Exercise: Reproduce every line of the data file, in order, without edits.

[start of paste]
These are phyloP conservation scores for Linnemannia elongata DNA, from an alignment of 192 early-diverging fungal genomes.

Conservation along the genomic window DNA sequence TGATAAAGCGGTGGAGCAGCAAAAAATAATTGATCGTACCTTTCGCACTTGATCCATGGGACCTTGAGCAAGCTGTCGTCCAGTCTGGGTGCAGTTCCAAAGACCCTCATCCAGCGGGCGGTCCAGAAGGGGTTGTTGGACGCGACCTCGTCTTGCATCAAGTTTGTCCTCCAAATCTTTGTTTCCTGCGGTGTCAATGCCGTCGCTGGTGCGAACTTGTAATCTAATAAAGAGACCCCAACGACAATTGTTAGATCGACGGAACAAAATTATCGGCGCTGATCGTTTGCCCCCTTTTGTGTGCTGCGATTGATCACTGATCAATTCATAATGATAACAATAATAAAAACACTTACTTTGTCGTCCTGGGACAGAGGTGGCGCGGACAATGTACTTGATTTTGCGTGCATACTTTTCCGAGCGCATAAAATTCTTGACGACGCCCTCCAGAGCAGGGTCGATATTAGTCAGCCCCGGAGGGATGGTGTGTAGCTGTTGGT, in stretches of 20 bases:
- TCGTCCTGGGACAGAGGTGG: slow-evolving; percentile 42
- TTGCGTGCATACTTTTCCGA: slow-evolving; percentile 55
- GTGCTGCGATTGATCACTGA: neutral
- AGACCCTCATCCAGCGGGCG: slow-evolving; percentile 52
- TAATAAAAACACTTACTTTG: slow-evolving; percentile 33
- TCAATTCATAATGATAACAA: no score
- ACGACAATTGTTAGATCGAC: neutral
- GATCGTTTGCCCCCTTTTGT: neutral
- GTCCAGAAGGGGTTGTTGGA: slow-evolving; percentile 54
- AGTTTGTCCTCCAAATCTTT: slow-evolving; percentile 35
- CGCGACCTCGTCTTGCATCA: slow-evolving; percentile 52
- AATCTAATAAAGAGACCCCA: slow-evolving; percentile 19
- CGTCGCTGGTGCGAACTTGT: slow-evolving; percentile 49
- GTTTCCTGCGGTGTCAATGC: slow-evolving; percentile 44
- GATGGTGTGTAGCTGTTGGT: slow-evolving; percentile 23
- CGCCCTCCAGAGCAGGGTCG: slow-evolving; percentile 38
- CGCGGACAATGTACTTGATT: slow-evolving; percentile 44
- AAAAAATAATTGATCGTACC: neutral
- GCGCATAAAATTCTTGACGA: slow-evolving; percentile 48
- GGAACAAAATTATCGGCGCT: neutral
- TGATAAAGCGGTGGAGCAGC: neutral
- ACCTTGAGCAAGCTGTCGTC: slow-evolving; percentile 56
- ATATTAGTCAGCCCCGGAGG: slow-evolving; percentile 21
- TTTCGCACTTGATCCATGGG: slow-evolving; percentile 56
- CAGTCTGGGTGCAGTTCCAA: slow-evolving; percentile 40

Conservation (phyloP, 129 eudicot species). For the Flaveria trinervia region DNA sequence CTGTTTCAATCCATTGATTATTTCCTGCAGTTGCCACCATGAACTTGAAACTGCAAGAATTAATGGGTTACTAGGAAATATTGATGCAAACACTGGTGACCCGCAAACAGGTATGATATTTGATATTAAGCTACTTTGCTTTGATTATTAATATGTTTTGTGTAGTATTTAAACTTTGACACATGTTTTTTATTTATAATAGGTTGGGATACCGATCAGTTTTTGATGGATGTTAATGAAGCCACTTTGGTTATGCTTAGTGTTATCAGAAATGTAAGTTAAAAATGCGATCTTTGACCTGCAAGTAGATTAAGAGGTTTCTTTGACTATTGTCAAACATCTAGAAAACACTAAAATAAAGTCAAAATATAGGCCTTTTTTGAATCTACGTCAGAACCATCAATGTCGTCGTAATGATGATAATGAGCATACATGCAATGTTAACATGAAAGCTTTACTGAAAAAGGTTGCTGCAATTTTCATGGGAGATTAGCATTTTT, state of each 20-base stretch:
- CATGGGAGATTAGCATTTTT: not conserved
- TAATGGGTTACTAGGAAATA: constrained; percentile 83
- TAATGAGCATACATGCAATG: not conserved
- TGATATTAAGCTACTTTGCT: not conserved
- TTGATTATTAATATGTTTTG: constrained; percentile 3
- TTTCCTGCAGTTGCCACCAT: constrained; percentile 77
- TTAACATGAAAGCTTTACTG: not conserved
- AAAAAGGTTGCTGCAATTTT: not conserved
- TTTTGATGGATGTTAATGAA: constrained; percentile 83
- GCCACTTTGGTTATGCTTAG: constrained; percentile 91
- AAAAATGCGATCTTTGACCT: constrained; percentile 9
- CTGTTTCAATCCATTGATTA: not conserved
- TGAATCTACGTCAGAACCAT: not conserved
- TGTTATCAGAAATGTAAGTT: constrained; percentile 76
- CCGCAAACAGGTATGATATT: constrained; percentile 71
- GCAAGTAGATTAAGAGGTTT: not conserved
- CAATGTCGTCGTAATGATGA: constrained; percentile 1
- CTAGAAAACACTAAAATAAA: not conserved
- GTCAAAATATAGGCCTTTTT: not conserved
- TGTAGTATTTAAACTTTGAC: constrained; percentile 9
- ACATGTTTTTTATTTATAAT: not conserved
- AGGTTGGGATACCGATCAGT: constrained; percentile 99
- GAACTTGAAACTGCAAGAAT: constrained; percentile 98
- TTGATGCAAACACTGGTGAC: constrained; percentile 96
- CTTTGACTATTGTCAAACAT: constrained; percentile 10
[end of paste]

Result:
These are phyloP conservation scores for Linnemannia elongata DNA, from an alignment of 192 early-diverging fungal genomes.

Conservation along the genomic window DNA sequence TGATAAAGCGGTGGAGCAGCAAAAAATAATTGATCGTACCTTTCGCACTTGATCCATGGGACCTTGAGCAAGCTGTCGTCCAGTCTGGGTGCAGTTCCAAAGACCCTCATCCAGCGGGCGGTCCAGAAGGGGTTGTTGGACGCGACCTCGTCTTGCATCAAGTTTGTCCTCCAAATCTTTGTTTCCTGCGGTGTCAATGCCGTCGCTGGTGCGAACTTGTAATCTAATAAAGAGACCCCAACGACAATTGTTAGATCGACGGAACAAAATTATCGGCGCTGATCGTTTGCCCCCTTTTGTGTGCTGCGATTGATCACTGATCAATTCATAATGATAACAATAATAAAAACACTTACTTTGTCGTCCTGGGACAGAGGTGGCGCGGACAATGTACTTGATTTTGCGTGCATACTTTTCCGAGCGCATAAAATTCTTGACGACGCCCTCCAGAGCAGGGTCGATATTAGTCAGCCCCGGAGGGATGGTGTGTAGCTGTTGGT, in stretches of 20 bases:
- TCGTCCTGGGACAGAGGTGG: slow-evolving; percentile 42
- TTGCGTGCATACTTTTCCGA: slow-evolving; percentile 55
- GTGCTGCGATTGATCACTGA: neutral
- AGACCCTCATCCAGCGGGCG: slow-evolving; percentile 52
- TAATAAAAACACTTACTTTG: slow-evolving; percentile 33
- TCAATTCATAATGATAACAA: no score
- ACGACAATTGTTAGATCGAC: neutral
- GATCGTTTGCCCCCTTTTGT: neutral
- GTCCAGAAGGGGTTGTTGGA: slow-evolving; percentile 54
- AGTTTGTCCTCCAAATCTTT: slow-evolving; percentile 35
- CGCGACCTCGTCTTGCATCA: slow-evolving; percentile 52
- AATCTAATAAAGAGACCCCA: slow-evolving; percentile 19
- CGTCGCTGGTGCGAACTTGT: slow-evolving; percentile 49
- GTTTCCTGCGGTGTCAATGC: slow-evolving; percentile 44
- GATGGTGTGTAGCTGTTGGT: slow-evolving; percentile 23
- CGCCCTCCAGAGCAGGGTCG: slow-evolving; percentile 38
- CGCGGACAATGTACTTGATT: slow-evolving; percentile 44
- AAAAAATAATTGATCGTACC: neutral
- GCGCATAAAATTCTTGACGA: slow-evolving; percentile 48
- GGAACAAAATTATCGGCGCT: neutral
- TGATAAAGCGGTGGAGCAGC: neutral
- ACCTTGAGCAAGCTGTCGTC: slow-evolving; percentile 56
- ATATTAGTCAGCCCCGGAGG: slow-evolving; percentile 21
- TTTCGCACTTGATCCATGGG: slow-evolving; percentile 56
- CAGTCTGGGTGCAGTTCCAA: slow-evolving; percentile 40

Conservation (phyloP, 129 eudicot species). For the Flaveria trinervia region DNA sequence CTGTTTCAATCCATTGATTATTTCCTGCAGTTGCCACCATGAACTTGAAACTGCAAGAATTAATGGGTTACTAGGAAATATTGATGCAAACACTGGTGACCCGCAAACAGGTATGATATTTGATATTAAGCTACTTTGCTTTGATTATTAATATGTTTTGTGTAGTATTTAAACTTTGACACATGTTTTTTATTTATAATAGGTTGGGATACCGATCAGTTTTTGATGGATGTTAATGAAGCCACTTTGGTTATGCTTAGTGTTATCAGAAATGTAAGTTAAAAATGCGATCTTTGACCTGCAAGTAGATTAAGAGGTTTCTTTGACTATTGTCAAACATCTAGAAAACACTAAAATAAAGTCAAAATATAGGCCTTTTTTGAATCTACGTCAGAACCATCAATGTCGTCGTAATGATGATAATGAGCATACATGCAATGTTAACATGAAAGCTTTACTGAAAAAGGTTGCTGCAATTTTCATGGGAGATTAGCATTTTT, state of each 20-base stretch:
- CATGGGAGATTAGCATTTTT: not conserved
- TAATGGGTTACTAGGAAATA: constrained; percentile 83
- TAATGAGCATACATGCAATG: not conserved
- TGATATTAAGCTACTTTGCT: not conserved
- TTGATTATTAATATGTTTTG: constrained; percentile 3
- TTTCCTGCAGTTGCCACCAT: constrained; percentile 77
- TTAACATGAAAGCTTTACTG: not conserved
- AAAAAGGTTGCTGCAATTTT: not conserved
- TTTTGATGGATGTTAATGAA: constrained; percentile 83
- GCCACTTTGGTTATGCTTAG: constrained; percentile 91
- AAAAATGCGATCTTTGACCT: constrained; percentile 9
- CTGTTTCAATCCATTGATTA: not conserved
- TGAATCTACGTCAGAACCAT: not conserved
- TGTTATCAGAAATGTAAGTT: constrained; percentile 76
- CCGCAAACAGGTATGATATT: constrained; percentile 71
- GCAAGTAGATTAAGAGGTTT: not conserved
- CAATGTCGTCGTAATGATGA: constrained; percentile 1
- CTAGAAAACACTAAAATAAA: not conserved
- GTCAAAATATAGGCCTTTTT: not conserved
- TGTAGTATTTAAACTTTGAC: constrained; percentile 9
- ACATGTTTTTTATTTATAAT: not conserved
- AGGTTGGGATACCGATCAGT: constrained; percentile 99
- GAACTTGAAACTGCAAGAAT: constrained; percentile 98
- TTGATGCAAACACTGGTGAC: constrained; percentile 96
- CTTTGACTATTGTCAAACAT: constrained; percentile 10